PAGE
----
Resilient Readers in a High Poverty School

ASCD has this excellent read on building reading capacity for high poverty students.

Because I teach in the world of high-stakes testing, I have often had to remind my elementary students that learning how to read well isn’t about a test; it’s about the rest of their life.

Bridget Stegman lays out 3 critical attributes to ensure successful readers. 

1.  High Expectations and Support

If we want them to develop the strategies they need to be successful learners, it is crucial to scaffold learning and use the gradual release model (Pearson & Gallagher, 1983) with lots of opportunities to practice metacognitive and fix-up strategies and receive meaningful feedback.

2.  Creating Communities Rich in Caring

I want my students to be not only successful readers in middle school, high school, and college, but also parents that read to their children.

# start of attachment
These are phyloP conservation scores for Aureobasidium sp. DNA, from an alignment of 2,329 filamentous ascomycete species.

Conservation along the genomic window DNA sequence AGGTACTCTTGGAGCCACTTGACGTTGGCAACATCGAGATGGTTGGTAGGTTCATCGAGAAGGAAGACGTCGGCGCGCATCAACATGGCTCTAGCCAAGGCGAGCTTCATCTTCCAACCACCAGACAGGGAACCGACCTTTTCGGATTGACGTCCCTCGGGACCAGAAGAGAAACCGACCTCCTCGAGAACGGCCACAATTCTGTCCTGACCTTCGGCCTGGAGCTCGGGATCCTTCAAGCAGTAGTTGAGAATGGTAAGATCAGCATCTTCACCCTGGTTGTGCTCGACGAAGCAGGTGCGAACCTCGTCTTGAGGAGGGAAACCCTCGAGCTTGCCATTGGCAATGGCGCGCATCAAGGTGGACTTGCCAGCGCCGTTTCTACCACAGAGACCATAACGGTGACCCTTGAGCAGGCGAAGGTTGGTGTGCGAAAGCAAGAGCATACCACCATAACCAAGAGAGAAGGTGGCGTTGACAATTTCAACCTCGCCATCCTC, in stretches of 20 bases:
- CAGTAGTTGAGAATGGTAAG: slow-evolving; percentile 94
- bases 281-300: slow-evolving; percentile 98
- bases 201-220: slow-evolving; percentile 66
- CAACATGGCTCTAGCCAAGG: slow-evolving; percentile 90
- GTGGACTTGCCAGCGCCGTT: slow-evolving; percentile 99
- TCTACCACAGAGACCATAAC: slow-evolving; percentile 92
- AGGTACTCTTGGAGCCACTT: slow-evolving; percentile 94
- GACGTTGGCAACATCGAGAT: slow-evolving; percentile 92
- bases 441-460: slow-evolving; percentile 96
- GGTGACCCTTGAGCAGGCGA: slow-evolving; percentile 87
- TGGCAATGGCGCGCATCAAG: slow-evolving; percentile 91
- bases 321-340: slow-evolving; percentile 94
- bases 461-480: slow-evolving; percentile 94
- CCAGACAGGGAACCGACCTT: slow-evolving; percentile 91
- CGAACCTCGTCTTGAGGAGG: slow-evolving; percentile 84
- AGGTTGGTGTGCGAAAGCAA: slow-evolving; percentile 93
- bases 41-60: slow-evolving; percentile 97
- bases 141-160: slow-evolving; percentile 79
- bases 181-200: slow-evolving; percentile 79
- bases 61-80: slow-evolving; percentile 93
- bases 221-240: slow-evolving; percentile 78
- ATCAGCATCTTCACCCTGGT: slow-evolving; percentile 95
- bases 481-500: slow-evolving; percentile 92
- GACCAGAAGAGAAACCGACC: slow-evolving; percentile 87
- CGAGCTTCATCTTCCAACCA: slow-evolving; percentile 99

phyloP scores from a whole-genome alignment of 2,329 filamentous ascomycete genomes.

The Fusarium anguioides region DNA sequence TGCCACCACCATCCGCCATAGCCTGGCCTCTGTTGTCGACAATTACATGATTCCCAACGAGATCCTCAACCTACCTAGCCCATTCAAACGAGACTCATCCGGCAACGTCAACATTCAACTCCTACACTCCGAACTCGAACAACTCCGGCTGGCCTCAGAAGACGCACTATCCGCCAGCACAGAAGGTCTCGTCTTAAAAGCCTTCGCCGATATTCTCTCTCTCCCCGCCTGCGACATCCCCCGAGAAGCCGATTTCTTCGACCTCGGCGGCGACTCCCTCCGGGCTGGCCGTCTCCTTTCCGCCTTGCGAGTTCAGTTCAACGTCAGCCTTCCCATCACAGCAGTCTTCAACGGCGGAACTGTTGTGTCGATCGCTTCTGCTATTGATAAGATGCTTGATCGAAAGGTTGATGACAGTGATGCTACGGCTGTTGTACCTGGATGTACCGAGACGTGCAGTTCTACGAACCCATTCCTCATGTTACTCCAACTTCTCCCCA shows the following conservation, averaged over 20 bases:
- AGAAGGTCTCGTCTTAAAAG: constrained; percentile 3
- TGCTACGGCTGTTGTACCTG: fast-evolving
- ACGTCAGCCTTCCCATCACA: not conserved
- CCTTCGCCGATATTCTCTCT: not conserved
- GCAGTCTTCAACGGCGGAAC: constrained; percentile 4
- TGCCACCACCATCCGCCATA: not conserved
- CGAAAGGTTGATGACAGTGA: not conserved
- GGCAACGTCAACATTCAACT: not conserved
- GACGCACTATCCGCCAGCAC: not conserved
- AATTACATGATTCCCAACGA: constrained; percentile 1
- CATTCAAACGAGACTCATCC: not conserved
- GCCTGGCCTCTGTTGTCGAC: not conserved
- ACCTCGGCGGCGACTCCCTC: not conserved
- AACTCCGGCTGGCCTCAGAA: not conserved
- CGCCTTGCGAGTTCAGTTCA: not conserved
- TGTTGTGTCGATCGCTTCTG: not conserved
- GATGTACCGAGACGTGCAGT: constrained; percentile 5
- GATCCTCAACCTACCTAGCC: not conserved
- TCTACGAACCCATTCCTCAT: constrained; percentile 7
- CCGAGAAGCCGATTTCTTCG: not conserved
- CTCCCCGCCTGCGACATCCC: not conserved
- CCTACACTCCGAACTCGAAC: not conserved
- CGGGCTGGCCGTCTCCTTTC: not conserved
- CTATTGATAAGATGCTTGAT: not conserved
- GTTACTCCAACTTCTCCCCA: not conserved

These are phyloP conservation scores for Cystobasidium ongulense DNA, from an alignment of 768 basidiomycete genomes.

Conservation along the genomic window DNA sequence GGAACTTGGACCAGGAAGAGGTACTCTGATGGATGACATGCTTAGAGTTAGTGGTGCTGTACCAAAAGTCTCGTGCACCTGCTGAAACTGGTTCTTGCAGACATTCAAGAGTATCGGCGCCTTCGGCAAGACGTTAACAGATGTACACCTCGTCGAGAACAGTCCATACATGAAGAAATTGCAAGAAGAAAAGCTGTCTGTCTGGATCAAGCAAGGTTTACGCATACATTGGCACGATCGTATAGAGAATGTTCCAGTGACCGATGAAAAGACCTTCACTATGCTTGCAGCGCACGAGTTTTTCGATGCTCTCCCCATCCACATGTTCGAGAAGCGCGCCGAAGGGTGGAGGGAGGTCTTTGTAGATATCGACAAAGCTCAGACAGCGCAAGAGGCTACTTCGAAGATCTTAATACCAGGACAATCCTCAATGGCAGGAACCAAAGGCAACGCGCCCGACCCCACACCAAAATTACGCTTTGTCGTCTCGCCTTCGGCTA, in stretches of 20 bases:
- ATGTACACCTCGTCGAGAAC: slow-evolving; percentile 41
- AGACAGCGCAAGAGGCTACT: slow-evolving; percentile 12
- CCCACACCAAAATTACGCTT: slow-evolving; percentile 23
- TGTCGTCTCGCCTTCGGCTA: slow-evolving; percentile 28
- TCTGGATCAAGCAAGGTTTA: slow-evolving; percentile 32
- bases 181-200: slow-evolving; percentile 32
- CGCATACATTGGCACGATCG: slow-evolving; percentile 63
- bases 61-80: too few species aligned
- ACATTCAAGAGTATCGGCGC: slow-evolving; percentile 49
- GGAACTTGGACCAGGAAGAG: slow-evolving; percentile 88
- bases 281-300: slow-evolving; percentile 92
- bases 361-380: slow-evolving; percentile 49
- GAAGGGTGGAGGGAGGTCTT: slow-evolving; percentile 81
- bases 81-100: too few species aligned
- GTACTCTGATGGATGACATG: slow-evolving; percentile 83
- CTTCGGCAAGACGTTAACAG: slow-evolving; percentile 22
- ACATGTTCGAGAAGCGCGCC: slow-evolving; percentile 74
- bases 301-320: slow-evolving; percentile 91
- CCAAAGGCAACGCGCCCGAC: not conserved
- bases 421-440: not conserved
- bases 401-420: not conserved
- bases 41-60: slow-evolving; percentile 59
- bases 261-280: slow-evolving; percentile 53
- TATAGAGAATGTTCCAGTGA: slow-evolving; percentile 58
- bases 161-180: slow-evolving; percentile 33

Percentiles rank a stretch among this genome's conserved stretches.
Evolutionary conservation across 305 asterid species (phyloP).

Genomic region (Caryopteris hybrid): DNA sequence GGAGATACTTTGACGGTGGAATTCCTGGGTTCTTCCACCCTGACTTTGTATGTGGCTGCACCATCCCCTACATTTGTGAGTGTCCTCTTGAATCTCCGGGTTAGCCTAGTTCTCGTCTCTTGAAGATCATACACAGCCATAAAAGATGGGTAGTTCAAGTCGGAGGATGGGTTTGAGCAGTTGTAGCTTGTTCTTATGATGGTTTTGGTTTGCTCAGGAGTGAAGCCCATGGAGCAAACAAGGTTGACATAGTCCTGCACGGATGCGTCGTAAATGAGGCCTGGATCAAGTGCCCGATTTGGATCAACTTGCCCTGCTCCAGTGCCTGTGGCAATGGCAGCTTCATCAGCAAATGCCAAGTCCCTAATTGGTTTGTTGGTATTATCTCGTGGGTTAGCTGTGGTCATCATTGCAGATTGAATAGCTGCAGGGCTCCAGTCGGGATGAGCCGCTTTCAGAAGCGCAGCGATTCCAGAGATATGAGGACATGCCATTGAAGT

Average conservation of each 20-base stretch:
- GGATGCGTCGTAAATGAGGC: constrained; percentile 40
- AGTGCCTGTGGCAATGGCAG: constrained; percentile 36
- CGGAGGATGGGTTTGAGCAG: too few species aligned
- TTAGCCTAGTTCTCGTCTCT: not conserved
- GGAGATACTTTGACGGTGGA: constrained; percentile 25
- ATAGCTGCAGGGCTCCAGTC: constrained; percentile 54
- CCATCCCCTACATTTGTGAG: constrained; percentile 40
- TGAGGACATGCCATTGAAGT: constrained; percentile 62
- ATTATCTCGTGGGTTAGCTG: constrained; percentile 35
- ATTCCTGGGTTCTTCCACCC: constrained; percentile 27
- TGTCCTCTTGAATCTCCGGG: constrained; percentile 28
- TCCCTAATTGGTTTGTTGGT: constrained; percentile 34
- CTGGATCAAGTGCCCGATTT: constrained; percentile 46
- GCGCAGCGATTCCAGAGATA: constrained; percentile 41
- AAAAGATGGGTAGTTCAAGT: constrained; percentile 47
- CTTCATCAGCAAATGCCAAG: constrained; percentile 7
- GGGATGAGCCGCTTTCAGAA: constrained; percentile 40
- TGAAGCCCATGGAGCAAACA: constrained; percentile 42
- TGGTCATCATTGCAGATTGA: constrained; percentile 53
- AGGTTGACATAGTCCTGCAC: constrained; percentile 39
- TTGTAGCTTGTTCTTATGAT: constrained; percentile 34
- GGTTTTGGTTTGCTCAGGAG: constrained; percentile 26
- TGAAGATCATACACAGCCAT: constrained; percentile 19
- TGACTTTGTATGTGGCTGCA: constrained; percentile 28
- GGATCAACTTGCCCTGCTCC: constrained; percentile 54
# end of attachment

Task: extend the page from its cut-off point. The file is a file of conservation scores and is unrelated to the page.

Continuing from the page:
3.  Meaningful Participation 

Giving students a choice in what they read is one way I encourage meaningful participation. When students are able to choose what they read, their motivation increases, they are more willing to participate, and they take ownership of their learning.

He discussed three principles for building resilience in children that I incorporate into small-group reading interventions at the high-poverty elementary school where I am a literacy coach: high expectations and support, creating communities rich in caring, and meaningful participation.

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